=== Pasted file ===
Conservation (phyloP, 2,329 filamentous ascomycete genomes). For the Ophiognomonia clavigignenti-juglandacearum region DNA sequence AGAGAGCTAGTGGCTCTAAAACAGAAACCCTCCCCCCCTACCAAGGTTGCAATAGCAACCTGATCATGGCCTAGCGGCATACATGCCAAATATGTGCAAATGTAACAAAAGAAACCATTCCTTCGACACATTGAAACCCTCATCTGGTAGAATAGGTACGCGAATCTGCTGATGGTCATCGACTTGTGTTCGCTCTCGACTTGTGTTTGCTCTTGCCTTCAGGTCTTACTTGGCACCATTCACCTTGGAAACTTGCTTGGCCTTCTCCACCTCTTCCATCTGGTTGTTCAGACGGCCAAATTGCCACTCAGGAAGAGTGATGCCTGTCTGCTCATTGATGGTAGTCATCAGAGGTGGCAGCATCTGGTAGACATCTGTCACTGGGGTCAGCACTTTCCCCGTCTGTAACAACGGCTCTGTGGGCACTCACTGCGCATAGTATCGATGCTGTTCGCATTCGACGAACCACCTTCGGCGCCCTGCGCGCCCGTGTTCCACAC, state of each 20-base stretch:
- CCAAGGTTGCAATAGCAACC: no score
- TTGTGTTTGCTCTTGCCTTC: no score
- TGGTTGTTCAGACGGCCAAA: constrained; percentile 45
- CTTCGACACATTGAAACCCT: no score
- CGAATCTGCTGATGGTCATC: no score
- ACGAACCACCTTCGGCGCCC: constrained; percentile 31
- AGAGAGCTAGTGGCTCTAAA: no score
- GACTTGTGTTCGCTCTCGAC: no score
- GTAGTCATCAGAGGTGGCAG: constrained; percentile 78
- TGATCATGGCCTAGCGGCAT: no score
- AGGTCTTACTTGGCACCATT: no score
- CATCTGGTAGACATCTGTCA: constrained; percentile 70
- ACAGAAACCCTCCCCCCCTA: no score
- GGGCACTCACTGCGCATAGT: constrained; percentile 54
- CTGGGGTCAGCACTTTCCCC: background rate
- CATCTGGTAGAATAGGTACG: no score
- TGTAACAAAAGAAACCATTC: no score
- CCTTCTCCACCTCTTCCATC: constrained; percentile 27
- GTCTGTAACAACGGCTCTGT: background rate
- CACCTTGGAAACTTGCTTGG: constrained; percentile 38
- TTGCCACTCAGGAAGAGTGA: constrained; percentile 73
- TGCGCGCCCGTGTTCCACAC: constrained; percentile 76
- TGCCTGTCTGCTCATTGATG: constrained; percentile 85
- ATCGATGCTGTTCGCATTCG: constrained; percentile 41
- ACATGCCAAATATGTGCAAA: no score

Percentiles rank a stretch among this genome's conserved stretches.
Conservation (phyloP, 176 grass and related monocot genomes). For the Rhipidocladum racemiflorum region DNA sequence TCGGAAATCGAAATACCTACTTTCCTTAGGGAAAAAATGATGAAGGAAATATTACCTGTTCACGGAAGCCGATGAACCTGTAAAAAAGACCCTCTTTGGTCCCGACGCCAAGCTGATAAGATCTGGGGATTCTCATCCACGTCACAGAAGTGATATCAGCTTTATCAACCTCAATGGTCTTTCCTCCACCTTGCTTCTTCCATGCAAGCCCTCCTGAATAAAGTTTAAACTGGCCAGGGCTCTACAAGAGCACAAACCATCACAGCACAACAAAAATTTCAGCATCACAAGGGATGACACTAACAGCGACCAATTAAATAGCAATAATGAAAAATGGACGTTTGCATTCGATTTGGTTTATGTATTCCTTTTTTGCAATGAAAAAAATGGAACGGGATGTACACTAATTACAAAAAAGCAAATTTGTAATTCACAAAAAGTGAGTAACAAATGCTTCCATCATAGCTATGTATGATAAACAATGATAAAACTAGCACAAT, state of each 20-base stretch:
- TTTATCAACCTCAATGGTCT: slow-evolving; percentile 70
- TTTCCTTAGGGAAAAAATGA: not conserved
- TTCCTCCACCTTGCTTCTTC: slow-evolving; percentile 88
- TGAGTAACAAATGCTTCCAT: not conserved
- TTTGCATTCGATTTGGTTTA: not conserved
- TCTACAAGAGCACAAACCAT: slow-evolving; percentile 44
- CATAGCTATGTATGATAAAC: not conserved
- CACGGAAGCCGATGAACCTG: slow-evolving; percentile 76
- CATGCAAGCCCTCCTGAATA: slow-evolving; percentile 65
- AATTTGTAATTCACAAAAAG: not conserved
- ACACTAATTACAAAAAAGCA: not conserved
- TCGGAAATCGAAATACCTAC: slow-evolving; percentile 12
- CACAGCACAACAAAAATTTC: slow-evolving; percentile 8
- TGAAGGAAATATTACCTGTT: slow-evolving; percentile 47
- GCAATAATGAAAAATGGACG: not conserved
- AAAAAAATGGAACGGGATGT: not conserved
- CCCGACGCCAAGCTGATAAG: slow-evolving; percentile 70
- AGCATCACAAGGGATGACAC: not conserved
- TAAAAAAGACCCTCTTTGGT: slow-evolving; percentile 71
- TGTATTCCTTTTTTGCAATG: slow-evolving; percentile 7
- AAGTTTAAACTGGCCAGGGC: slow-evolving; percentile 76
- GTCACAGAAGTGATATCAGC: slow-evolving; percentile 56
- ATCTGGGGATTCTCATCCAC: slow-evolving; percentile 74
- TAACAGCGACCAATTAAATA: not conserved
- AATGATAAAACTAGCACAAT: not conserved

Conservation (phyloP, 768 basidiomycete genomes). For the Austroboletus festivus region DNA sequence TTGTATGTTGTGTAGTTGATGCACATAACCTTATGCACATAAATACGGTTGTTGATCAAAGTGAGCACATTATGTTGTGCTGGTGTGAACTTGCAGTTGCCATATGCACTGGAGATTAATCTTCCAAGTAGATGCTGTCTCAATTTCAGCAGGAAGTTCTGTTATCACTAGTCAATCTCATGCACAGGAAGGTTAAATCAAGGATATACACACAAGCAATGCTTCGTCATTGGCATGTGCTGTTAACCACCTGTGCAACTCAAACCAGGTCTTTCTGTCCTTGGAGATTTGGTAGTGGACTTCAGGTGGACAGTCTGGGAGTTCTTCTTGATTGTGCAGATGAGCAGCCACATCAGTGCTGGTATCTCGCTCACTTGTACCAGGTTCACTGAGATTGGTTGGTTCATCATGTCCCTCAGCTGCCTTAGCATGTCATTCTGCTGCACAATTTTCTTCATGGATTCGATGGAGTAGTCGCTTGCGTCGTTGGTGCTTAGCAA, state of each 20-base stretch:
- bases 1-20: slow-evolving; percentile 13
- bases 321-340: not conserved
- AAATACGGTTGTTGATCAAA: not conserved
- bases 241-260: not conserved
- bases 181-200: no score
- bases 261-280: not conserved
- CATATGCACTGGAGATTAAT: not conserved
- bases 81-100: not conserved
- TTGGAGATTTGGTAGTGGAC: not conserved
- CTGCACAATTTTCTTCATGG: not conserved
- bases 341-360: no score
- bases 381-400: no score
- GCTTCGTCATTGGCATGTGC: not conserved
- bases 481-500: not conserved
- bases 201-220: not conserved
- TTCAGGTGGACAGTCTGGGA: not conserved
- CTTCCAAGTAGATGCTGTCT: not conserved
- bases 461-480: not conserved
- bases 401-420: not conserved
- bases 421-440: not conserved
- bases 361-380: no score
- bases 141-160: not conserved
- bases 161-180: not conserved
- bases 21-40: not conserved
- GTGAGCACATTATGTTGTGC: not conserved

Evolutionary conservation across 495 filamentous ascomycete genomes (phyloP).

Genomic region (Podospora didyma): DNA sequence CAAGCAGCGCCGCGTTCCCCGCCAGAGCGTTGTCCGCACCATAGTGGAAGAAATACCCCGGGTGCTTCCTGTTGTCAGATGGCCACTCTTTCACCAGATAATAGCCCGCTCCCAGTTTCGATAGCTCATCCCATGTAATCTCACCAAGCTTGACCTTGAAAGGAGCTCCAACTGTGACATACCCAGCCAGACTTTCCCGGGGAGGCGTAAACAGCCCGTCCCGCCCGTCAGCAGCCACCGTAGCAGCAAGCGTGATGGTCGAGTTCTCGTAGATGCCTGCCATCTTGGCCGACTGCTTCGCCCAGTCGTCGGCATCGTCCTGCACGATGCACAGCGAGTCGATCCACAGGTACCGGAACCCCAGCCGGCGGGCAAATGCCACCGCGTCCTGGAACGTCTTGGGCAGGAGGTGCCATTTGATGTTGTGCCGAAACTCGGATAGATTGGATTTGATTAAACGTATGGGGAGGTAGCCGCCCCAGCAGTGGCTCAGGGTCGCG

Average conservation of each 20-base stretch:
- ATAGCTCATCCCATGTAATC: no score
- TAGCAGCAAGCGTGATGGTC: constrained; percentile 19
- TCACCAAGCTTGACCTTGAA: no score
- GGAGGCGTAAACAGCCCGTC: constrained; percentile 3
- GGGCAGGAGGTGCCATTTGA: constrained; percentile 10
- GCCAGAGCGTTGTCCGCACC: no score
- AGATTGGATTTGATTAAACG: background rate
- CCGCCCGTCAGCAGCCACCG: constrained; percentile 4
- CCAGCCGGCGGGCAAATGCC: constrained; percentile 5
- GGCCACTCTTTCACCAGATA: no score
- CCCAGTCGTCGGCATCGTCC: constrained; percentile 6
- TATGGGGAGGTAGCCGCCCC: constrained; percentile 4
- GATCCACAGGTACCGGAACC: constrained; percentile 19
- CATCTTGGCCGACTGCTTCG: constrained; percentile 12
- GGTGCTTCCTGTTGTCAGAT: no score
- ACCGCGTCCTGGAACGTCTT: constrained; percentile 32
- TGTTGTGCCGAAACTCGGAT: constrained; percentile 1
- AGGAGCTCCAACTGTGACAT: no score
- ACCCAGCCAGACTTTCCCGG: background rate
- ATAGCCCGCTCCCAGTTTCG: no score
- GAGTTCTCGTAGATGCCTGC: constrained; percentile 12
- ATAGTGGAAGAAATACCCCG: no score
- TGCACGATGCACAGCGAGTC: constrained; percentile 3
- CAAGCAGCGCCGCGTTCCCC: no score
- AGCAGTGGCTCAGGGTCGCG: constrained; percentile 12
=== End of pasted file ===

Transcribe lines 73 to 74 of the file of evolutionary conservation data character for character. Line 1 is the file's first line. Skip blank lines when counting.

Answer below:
- bases 401-420: not conserved
- bases 421-440: not conserved